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Jedi Junkies

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Product Details

  • Format: Widescreen, NTSC
  • Language: English
  • Aspect Ratio: 1.33:1
  • Number of discs: 1
  • MPAA Rating: PG-13
  • Studio: eOne Films
  • Release Date: Feb. 12 2013
  • Average Customer Review: 3.0 out of 5 stars  See all reviews (1 customer review)
  • Amazon Bestsellers Rank: #45,280 in DVD (See Top 100 in DVD)

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Most helpful customer reviews

Format: DVD Verified Purchase
While this documentary is a little geeky, so are Star Wars fans! It was interesting to see the lengths that fans go to to honour their ultimate movie!
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Most Helpful Customer Reviews on (beta) 27 reviews
21 of 22 people found the following review helpful
Loved this movie! Very funny! Very sexy! May 26 2010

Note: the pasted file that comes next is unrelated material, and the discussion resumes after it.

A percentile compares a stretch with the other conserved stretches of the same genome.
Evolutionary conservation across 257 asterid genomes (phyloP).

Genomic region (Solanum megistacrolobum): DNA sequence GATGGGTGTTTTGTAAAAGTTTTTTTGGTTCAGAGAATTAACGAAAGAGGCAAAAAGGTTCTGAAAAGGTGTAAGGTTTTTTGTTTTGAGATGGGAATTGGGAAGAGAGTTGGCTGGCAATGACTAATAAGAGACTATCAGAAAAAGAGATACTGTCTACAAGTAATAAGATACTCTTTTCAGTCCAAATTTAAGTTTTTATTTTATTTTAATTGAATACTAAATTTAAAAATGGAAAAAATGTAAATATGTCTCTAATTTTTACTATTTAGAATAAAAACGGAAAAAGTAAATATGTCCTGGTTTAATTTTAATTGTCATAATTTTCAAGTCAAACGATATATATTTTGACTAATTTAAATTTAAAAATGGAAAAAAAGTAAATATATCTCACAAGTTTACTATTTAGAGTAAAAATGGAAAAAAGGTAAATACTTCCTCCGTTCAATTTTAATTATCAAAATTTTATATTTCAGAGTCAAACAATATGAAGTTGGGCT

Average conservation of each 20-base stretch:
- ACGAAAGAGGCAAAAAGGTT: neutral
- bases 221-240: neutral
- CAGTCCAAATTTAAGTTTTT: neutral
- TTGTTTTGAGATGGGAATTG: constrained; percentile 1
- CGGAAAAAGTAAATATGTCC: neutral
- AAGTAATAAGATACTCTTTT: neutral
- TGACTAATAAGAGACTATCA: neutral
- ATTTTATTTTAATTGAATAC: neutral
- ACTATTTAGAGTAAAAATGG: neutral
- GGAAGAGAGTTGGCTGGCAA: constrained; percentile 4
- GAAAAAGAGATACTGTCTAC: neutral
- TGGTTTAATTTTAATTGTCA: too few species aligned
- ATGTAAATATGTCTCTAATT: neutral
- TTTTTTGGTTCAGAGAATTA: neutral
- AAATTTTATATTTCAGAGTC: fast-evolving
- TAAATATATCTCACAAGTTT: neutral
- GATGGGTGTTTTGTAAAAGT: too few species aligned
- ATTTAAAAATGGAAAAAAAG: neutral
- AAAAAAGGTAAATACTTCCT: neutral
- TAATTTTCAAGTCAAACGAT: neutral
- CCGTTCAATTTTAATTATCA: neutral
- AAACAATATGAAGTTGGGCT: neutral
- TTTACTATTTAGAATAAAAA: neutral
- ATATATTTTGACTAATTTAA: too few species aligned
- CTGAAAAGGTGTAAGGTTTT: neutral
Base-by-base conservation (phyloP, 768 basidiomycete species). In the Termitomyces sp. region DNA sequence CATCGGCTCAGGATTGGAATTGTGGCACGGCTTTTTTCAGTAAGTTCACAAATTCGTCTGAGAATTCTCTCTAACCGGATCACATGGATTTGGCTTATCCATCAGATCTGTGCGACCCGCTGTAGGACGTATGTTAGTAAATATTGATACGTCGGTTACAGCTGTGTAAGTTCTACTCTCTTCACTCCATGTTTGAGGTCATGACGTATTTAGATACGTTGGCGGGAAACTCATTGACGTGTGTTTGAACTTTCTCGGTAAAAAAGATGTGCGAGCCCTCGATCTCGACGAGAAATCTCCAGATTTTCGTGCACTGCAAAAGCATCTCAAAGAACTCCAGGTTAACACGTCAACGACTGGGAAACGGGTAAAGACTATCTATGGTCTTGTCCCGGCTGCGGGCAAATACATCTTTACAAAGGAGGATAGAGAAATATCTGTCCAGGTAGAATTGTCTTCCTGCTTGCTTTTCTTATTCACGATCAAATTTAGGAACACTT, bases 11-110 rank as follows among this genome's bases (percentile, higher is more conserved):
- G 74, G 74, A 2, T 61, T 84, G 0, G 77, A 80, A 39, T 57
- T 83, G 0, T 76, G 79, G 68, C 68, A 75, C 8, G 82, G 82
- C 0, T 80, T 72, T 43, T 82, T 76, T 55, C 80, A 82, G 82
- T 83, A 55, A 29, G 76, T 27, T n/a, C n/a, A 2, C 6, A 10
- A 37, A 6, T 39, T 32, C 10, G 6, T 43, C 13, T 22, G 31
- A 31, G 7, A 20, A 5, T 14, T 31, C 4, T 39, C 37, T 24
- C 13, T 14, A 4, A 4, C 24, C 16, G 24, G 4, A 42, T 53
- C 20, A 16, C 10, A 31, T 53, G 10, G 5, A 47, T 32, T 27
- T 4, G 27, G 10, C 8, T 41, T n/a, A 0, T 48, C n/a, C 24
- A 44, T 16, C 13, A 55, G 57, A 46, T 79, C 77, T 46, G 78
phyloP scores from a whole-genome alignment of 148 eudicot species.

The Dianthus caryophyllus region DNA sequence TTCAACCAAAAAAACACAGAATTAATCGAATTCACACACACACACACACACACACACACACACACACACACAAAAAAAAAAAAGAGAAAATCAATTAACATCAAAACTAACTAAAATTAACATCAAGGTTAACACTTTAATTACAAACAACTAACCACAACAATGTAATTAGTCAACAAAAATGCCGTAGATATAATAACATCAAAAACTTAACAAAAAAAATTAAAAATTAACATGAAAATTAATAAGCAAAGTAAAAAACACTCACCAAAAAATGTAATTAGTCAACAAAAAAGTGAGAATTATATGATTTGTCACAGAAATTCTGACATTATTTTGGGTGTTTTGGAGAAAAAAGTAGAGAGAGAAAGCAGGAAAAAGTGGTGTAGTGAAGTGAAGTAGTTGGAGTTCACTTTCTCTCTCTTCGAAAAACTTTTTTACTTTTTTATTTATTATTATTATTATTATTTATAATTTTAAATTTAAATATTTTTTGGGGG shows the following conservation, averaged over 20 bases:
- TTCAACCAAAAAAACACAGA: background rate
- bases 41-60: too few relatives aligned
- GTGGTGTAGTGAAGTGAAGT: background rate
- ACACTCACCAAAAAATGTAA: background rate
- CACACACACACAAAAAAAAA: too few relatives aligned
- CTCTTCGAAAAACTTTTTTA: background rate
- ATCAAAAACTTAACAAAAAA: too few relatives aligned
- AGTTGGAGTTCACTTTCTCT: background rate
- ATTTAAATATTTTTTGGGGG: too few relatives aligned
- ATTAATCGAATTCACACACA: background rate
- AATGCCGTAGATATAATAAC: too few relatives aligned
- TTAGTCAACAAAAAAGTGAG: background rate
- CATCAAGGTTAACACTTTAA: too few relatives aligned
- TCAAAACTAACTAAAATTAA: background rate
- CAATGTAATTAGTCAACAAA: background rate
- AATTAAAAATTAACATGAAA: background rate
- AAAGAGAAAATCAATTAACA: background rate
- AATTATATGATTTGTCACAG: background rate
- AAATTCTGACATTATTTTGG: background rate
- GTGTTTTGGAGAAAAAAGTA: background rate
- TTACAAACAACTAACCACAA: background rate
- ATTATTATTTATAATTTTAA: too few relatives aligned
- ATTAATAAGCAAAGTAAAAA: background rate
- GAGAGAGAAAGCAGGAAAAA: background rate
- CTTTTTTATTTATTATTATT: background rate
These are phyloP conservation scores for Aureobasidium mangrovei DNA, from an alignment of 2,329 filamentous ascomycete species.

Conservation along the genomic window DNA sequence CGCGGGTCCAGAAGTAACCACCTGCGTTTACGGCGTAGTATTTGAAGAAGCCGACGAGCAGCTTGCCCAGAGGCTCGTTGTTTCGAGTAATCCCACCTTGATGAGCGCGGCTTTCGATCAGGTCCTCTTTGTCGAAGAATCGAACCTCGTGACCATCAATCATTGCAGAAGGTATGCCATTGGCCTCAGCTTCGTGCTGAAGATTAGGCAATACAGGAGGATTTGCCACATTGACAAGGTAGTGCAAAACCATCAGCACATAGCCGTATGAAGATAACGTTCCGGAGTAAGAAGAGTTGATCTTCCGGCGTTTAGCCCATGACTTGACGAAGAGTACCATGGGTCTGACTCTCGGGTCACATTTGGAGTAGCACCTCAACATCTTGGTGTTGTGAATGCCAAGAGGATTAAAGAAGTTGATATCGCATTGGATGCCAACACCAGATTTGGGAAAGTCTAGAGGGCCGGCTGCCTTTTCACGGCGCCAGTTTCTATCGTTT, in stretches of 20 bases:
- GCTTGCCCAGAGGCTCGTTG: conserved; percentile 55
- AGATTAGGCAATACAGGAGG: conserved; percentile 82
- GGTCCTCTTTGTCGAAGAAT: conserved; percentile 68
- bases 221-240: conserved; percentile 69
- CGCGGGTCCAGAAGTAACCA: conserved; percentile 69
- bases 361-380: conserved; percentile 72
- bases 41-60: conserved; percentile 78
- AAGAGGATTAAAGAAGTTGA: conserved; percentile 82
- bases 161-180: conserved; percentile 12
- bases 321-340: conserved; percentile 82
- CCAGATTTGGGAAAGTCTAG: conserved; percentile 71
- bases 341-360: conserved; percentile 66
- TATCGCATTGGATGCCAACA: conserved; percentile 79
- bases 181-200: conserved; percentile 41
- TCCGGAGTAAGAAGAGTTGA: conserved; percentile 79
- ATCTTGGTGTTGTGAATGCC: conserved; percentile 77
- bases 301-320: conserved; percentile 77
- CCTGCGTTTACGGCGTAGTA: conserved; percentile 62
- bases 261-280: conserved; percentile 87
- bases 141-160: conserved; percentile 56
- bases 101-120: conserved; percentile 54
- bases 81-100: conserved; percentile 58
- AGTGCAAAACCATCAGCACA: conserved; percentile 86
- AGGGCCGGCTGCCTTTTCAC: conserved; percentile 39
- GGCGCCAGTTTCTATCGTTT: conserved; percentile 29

By Robert Davidson - Published on
I loved this movie. It's a very funny and very sexy look at extreme Star Wars fans.

The film covers an entire gambit of Star Wars fans including a guy who built a life size Millenium Falcon in his backyard. (There's a good story behind why he did and what happened to the space ship.) Film also shows this group called the NY Jedi - who are light saber experts. Also shown are toy collectors and people who make Star Wars fan films.

And if you're interested in women who dress up like Princess Leia in her metal bikini - aka "Slave Leia" you will not be disapointed.

A few actors from the Star Wars films are interviewed. That includes Peter Mayhew (Chewbacca), Ray Park (Darth Maul) and Jeremy Bulloch (Boba Fett).

Also interviewed is Olivia Munn from Attack of the Show.

I'm glad that this film doesn't make fun of Star Wars fans. Yes, it shows that some fans might take it too far....(one guy doesn't have a bed because he bought to many toys.) But the film really celebrates the fans.

In short... Very funny. Very sexy. Very entertaining.
3 of 3 people found the following review helpful
Charming but Amateurish Aug. 5 2013
By Ubertrout - Published on
Format: DVD